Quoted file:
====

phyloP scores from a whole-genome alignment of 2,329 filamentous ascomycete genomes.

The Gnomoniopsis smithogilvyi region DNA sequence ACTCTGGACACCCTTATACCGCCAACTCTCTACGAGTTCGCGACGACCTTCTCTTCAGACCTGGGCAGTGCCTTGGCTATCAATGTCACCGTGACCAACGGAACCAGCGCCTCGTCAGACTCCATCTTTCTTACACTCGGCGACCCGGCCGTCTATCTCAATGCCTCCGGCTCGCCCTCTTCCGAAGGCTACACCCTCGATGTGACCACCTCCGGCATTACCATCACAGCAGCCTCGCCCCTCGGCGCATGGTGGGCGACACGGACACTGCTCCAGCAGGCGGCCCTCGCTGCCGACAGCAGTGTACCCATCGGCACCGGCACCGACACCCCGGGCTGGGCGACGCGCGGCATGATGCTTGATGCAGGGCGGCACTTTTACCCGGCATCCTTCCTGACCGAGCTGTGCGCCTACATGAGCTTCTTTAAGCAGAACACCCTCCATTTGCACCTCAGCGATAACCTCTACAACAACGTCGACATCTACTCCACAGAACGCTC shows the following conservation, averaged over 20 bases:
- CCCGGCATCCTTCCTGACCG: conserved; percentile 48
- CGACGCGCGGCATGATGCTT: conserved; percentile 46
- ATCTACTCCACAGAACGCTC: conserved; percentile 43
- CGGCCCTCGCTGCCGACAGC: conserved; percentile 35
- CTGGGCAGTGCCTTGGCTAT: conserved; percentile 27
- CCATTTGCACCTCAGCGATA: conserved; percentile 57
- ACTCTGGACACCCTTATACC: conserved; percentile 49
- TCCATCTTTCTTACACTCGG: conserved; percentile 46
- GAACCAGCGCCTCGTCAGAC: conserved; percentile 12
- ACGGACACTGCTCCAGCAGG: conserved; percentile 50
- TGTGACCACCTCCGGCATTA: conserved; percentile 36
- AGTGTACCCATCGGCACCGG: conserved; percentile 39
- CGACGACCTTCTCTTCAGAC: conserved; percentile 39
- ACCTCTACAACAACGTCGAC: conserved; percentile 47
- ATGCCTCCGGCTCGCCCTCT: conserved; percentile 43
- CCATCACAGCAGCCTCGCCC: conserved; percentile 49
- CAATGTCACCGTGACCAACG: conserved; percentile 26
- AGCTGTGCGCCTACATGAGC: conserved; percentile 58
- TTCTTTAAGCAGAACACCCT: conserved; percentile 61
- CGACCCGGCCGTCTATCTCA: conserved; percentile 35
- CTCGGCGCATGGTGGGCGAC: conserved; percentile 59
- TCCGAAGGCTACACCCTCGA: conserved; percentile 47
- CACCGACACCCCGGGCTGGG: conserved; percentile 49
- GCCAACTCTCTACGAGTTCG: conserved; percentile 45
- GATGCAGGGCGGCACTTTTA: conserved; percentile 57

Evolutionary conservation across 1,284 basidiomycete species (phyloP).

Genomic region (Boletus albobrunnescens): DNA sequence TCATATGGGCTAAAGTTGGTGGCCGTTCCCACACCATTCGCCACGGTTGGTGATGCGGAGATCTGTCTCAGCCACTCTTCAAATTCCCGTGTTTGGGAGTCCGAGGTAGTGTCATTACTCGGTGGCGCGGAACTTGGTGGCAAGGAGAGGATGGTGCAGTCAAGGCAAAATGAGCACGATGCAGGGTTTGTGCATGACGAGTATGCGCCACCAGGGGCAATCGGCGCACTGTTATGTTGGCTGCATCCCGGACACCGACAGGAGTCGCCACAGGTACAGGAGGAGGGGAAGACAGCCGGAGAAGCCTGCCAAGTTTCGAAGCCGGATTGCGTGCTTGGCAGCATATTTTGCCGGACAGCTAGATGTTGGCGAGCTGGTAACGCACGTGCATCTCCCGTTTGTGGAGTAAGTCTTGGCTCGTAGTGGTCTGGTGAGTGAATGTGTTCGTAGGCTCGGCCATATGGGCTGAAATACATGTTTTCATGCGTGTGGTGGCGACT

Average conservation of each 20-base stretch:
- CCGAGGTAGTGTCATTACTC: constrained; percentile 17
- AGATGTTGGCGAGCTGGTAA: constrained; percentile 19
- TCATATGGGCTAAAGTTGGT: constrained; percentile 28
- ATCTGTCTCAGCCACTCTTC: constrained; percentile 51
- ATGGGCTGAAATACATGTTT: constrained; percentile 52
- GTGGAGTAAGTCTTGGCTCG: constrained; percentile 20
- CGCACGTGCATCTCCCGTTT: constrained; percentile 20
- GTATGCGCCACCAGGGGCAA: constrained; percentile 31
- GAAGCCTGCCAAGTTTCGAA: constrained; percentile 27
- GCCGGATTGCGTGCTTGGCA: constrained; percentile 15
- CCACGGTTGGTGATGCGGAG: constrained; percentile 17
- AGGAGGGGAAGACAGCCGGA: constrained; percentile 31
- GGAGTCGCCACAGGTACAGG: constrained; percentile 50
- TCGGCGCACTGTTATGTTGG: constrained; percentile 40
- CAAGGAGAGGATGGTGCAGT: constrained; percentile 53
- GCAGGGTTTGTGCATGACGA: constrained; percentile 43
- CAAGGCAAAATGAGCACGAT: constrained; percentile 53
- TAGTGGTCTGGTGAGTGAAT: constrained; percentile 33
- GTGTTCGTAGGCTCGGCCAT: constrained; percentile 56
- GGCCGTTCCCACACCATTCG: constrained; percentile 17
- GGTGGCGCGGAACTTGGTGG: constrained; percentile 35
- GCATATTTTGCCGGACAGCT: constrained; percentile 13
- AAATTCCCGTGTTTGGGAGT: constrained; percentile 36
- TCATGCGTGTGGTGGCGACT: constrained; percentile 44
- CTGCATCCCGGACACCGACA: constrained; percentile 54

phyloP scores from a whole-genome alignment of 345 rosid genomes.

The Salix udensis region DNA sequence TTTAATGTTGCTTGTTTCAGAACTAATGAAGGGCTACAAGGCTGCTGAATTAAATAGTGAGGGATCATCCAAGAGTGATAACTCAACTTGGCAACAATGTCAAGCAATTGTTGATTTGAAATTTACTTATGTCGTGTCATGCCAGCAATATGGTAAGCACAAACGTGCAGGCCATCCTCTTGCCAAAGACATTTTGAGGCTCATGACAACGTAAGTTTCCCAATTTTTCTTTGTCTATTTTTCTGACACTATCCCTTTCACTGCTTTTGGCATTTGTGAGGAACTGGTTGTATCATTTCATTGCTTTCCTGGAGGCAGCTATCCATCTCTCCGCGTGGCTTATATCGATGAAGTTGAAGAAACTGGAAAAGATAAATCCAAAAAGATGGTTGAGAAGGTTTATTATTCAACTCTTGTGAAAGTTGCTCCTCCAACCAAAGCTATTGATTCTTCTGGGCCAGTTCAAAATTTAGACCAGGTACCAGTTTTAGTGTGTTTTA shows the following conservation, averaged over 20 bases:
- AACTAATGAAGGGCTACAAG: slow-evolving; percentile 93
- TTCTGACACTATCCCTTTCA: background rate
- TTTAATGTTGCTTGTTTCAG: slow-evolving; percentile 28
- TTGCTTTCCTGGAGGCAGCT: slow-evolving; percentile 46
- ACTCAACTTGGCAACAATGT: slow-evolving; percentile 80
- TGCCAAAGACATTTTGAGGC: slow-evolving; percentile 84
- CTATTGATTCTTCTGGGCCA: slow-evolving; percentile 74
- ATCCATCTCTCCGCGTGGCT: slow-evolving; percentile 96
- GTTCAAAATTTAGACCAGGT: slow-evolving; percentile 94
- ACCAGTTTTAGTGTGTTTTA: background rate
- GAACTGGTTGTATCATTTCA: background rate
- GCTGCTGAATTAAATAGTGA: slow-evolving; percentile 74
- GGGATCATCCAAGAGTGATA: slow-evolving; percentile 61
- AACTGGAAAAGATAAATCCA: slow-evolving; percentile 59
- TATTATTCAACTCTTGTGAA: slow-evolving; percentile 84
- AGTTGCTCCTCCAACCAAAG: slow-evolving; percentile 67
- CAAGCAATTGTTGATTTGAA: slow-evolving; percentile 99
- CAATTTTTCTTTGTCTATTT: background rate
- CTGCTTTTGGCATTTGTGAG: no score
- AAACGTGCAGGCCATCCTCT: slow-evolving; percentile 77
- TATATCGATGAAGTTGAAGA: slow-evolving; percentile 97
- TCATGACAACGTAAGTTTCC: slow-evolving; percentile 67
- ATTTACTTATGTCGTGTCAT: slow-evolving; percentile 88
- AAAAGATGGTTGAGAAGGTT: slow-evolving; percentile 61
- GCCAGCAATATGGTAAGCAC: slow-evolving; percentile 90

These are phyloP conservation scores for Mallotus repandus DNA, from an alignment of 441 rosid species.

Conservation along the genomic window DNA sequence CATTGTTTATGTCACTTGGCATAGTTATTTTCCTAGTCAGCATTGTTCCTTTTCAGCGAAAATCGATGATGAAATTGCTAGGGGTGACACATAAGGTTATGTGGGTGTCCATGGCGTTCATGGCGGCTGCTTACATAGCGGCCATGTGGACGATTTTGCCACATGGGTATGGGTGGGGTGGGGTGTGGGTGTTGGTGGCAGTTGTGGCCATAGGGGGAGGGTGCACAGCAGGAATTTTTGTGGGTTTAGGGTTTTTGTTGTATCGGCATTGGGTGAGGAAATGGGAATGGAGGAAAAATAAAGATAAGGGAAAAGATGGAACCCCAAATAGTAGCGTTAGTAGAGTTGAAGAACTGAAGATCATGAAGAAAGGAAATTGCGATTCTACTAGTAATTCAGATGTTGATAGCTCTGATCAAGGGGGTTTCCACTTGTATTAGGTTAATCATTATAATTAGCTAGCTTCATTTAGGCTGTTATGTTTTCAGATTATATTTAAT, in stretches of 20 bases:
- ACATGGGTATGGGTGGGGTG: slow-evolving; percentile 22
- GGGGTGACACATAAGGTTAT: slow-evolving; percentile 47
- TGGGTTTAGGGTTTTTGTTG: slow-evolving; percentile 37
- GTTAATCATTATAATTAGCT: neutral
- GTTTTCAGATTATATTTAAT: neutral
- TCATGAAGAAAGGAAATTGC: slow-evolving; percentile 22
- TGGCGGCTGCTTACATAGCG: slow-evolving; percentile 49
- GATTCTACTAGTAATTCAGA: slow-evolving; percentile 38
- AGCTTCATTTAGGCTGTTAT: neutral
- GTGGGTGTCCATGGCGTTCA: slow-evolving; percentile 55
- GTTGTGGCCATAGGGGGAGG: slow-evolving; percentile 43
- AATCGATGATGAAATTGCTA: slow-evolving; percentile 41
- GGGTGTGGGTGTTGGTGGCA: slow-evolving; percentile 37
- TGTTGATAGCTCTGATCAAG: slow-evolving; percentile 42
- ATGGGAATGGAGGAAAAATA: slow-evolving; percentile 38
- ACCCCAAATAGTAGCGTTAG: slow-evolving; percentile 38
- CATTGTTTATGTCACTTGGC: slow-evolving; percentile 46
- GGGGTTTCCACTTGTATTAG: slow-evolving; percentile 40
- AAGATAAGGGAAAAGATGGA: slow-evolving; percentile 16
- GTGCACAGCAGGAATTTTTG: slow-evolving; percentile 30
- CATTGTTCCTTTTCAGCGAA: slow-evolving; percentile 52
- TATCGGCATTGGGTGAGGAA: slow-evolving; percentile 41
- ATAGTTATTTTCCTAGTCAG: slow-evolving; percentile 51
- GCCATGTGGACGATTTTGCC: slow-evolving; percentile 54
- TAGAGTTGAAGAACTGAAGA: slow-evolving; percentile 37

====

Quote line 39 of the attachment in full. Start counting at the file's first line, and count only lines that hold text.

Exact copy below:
- GAAGCCTGCCAAGTTTCGAA: constrained; percentile 27